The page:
Mamaiji’s Red Prawn Curry

 

Parsi Prawn Red Curry plated

The red curry rice is a stock dish in any Parsi household and like Dhansak there are numerous versions of making this favourite with each child claiming that their mum’s curry cannot possibly be beaten. Well, I am here to break that myth and introduce you to my Mamaiji’s Red Curry.

While I learnt cooking when I was about ten, I learnt to eat, and importantly, to enjoy food much earlier. At four years old to be precise. My memory fails me, but mum says she has never seen a child eat the way I used to – slowly, with eyes closed, relishing each bite to the fullest.

The family tale goes that mum first noticed me doing this when I was served a bowl of my Mamaiji’s (maternal grandmother) Prawn Curry Rice. Mamaiji was so ecstatic with my reaction, that from that moment on until the time I moved cities at 11 whenever I visited Mamaiji the first dish that would be made was her signature Prawn Red Curry and Rice.

Parsi Prawn Red Curry Served

In fact, I loved it so much, that once when I was sitting on her lap and she asked me what I wanted were she ever to pass away; I innocently told her that all I really wanted was a big never-ending bowl of her curry that I could always have and remember her by. Mamaiji passed away a few years ago and I was distraught. I realized that I never got around to learning her curry and that I no longer had anything special of hers that I could treasure.

A few months later, when trawling through old books, my mum and me came across a tattered diary filled with scribbles of recipes and names of suppliers that offered the best produce in Bombay. In it was a page titled ‘Curry Recipe for my Dear Grand-Daughter’. We set aside the other mess and immediately headed to the kitchen to try out the recipe.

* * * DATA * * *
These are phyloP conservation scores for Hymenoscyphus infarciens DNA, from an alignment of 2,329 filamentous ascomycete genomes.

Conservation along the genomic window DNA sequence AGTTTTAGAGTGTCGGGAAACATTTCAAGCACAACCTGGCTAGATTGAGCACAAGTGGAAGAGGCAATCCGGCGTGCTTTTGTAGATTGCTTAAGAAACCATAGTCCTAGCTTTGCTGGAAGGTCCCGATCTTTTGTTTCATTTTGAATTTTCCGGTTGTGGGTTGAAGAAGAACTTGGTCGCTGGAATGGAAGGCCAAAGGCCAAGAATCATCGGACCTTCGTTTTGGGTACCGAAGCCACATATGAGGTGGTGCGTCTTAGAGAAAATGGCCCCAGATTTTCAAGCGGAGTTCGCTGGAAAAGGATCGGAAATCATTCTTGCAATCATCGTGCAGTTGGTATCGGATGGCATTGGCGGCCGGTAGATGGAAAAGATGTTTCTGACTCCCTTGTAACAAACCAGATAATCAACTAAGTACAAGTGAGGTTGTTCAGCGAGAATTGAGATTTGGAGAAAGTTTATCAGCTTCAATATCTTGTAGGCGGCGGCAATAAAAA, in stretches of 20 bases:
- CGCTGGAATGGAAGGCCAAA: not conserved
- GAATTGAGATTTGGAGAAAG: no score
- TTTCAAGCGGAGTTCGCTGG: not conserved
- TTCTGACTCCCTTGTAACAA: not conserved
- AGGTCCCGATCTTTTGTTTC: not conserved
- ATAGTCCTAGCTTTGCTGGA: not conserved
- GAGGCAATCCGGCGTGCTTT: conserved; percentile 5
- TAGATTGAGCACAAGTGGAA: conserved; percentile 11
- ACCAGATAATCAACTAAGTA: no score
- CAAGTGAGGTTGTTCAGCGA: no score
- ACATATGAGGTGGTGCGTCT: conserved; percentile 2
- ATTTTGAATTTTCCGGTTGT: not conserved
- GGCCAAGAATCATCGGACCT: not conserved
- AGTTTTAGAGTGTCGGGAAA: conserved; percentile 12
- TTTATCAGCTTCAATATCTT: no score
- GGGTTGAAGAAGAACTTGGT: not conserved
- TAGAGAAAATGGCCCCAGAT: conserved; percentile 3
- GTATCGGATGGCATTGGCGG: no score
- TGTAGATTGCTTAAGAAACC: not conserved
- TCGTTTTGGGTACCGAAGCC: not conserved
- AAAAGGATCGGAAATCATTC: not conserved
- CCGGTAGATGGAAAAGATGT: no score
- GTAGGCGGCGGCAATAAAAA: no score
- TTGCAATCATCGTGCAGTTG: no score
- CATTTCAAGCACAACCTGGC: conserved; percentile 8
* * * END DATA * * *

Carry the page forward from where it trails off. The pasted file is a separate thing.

The curry came out just as I remembered Mamaiji making it. In that minute, I was transported back to my childhood – me licking my fingers clean while she smiled proudly at me, her peculiar ‘Eau de Mamaiji’ all pervading.

Home-cooked food is special, not just for the taste but for the story each dish weaves around it. Most people can make a decent curry but for me Mamaiji’s Curry is the only way that curry should be cooked. And each time I share this recipe; I hope that another daughter feels more connected to her roots, one curry bowl at a time. Do note, this recipe tastes best with prawns. You can however substitute for chicken or mutton based on your family’s preferences 🙂 Ingredients for the curry below as always.

Before you make the curry masala accumulate everything you will need onto one plate – this makes life easier once you start roasting and grinding.

Curry Masala Raw

Once ready, dry roast all the seeds, peanuts, and cashews until their aroma starts wafting in the kitchen.

Roasting seeds for Prawn Red Curry

Now, blend the seed mixture along with the coconut, garlic, chilies and tomatoes adding water as needed to make a thick paste. Keep grinding until you have a fine paste

Curry Masala Ground

While grinding the masala, you also need to marinate about the prawns in a turmeric, red chilli powder and salt marinade and set aside for about half an hour.

Marinated prawns

Once this is all ready, in a crockpot add some oil and fry the wheat flour making sure no lumps remain. Add in the curry masala and saute for about 5 mins until the wheat flour is mixed well into the masala and the masala no longer sticks to the sides of the crockpot.